15 March 2005

How I ended up in Oz

One of the most common questions I get is "How did you get so interested in Carnatic music?"

Before I answer that, it would be useful to give a bit about my background.

My parents are both Kerala Iyers. My Dad was born and raised in Palghat, Kerala, while my mum is from Kurnool in Andhra Pradesh. Neither of my parents learnt music but as it was an essential part of the culture, they did have an exposure to it. My father often speaks about attending concerts by old stalwarts like Chembai Vaidyanathar Bhagavathar or Ariyakudi Ramanuja Iyengar, not to forget the all-night Kathakali events. My paternal grandfather, Sri G. S. Srinivasa Iyer, was a respected headmaster in Palghat (Alathoor) and has translated into Malayalam and provided commentary for a number of religious texts such as the Ramayanam and the Bhagavatham.

Before I digress too much, my father got a job in Uganda in 1957. Uganda was essentially a place with no scope for Carnatic music. Literally out of Africa, the Indian population there consisted largely of Gujaratis and quite a few Malayalees. I was born in Uganda in 1969, the youngest of five children. Actually there is a large gap, almost 10 years between my brother (the fourth born) and I. Alhough I can't remember it, my parents and older siblings fondly reminisce about the relaxed lifestyle, the comfortable weather, the vegetables and the excellent conditions they enjoyed in Uganda.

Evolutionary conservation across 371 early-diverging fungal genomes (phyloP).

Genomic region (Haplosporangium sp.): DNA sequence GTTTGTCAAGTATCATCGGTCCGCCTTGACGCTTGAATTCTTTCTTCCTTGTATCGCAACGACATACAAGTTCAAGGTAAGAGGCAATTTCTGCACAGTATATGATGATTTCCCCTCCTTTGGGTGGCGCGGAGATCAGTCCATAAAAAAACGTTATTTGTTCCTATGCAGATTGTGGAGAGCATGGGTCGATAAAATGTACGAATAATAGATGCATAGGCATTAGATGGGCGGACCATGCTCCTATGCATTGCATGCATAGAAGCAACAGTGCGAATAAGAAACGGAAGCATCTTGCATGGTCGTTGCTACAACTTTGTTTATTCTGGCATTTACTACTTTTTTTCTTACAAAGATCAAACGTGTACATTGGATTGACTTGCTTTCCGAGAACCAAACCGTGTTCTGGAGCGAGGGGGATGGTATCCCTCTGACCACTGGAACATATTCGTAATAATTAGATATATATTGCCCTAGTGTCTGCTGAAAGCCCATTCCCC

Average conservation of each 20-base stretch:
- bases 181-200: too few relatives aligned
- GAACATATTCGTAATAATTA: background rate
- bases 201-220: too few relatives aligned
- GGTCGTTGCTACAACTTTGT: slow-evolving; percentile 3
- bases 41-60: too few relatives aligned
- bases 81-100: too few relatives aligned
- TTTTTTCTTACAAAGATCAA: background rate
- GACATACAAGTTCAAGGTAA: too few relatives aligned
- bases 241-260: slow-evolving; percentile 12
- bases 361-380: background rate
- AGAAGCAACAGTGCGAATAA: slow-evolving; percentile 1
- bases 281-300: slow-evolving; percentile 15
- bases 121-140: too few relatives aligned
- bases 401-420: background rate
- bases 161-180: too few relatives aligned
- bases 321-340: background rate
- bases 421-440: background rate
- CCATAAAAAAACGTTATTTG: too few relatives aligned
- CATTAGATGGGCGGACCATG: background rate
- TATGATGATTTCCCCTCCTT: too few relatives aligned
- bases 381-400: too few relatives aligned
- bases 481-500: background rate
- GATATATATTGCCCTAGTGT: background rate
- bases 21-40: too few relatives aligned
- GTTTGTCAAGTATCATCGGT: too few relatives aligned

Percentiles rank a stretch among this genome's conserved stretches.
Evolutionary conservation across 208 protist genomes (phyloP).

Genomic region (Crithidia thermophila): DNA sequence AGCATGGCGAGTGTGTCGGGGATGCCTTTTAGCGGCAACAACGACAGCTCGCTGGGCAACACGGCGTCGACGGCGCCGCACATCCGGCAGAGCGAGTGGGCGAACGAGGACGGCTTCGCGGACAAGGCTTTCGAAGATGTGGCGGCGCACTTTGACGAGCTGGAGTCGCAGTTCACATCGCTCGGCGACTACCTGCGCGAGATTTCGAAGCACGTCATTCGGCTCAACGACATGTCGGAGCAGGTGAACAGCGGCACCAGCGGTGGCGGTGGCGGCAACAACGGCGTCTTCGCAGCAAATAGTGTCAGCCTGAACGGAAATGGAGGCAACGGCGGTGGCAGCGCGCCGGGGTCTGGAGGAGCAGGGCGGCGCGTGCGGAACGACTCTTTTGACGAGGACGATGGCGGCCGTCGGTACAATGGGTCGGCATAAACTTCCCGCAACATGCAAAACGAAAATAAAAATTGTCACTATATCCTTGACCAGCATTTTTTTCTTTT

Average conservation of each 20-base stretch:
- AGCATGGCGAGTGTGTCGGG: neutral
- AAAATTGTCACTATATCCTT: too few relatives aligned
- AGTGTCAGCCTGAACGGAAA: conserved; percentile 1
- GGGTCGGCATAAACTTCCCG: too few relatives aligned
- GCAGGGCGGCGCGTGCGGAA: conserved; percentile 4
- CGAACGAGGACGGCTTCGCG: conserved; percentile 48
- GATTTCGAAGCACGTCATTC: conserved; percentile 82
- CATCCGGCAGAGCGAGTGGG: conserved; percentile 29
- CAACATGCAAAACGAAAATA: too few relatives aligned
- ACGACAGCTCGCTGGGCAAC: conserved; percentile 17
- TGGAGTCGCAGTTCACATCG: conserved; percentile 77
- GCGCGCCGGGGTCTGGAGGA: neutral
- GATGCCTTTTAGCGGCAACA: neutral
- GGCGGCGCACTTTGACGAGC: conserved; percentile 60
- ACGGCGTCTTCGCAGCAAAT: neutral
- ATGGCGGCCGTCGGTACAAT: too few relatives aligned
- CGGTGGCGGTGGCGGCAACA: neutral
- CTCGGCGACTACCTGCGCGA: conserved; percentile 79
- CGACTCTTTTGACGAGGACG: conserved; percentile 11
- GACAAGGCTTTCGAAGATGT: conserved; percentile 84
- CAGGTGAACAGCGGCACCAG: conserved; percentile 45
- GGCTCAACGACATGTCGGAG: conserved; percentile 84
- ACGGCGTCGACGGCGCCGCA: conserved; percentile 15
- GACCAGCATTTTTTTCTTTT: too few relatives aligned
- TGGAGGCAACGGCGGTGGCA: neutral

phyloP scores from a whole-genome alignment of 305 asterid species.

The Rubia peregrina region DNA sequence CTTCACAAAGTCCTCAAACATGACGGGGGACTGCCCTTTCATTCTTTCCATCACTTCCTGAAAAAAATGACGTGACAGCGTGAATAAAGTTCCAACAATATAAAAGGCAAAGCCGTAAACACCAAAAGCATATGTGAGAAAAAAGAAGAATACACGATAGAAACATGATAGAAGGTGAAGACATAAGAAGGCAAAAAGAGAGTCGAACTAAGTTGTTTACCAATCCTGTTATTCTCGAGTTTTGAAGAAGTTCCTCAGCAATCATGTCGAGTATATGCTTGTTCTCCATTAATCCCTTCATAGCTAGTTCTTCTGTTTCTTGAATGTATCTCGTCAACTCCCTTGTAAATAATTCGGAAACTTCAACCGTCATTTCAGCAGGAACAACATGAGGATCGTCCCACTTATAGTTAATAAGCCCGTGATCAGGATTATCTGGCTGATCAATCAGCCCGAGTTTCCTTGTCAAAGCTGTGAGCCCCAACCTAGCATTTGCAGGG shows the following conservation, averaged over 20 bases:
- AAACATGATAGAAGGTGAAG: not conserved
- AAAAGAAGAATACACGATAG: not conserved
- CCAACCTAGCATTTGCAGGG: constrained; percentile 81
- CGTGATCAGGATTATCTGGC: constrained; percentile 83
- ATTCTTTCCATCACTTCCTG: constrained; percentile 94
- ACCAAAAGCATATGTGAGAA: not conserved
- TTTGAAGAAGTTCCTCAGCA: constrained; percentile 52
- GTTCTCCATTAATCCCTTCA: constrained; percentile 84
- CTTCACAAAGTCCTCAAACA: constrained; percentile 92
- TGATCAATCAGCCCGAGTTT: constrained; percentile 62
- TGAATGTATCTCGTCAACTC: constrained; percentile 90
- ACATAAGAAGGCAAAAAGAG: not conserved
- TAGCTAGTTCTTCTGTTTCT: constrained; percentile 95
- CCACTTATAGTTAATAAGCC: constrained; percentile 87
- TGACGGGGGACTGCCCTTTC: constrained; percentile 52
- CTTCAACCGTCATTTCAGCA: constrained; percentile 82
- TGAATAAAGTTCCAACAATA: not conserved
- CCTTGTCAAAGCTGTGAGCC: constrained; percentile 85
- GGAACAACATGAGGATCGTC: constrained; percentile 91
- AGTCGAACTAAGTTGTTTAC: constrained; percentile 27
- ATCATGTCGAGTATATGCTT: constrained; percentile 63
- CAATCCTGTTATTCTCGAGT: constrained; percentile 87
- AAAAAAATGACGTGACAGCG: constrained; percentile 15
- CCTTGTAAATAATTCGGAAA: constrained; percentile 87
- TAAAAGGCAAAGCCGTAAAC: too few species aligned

Due to the civil unrest caused by General Idi Amin, my family decided to leave Uganda in the early Seventies. A lot of Indian families migrated to the UK or Canada during that time. The initial plan for my family was to return to India as my eldest two sisters were by then studying college in Madras. My father got news from a Ugandan colleague who had migrated to Australia that it wasn't such a bad place and maybe the Ayyar family should give it a chance too. Hence in May 1973, my family and I, then aged 3, moved to Sydney.

This was indeed a new experience. For a long period Australia had a racist White Australia policy where non-whites could not migrate here. By 1973, this policy was totally removed. Nevertheless, there were very few Indians in Australia at that time. There was one only shop in Sydney where one could purchase basic lentils and that was located quite far from our house. My father was supporting a large family on a school teacher's income. Unlike in Uganda, there was no subsidised accommodation for Government employees nor was home help affordable.

...In the next post I will continue and get into more musical aspects!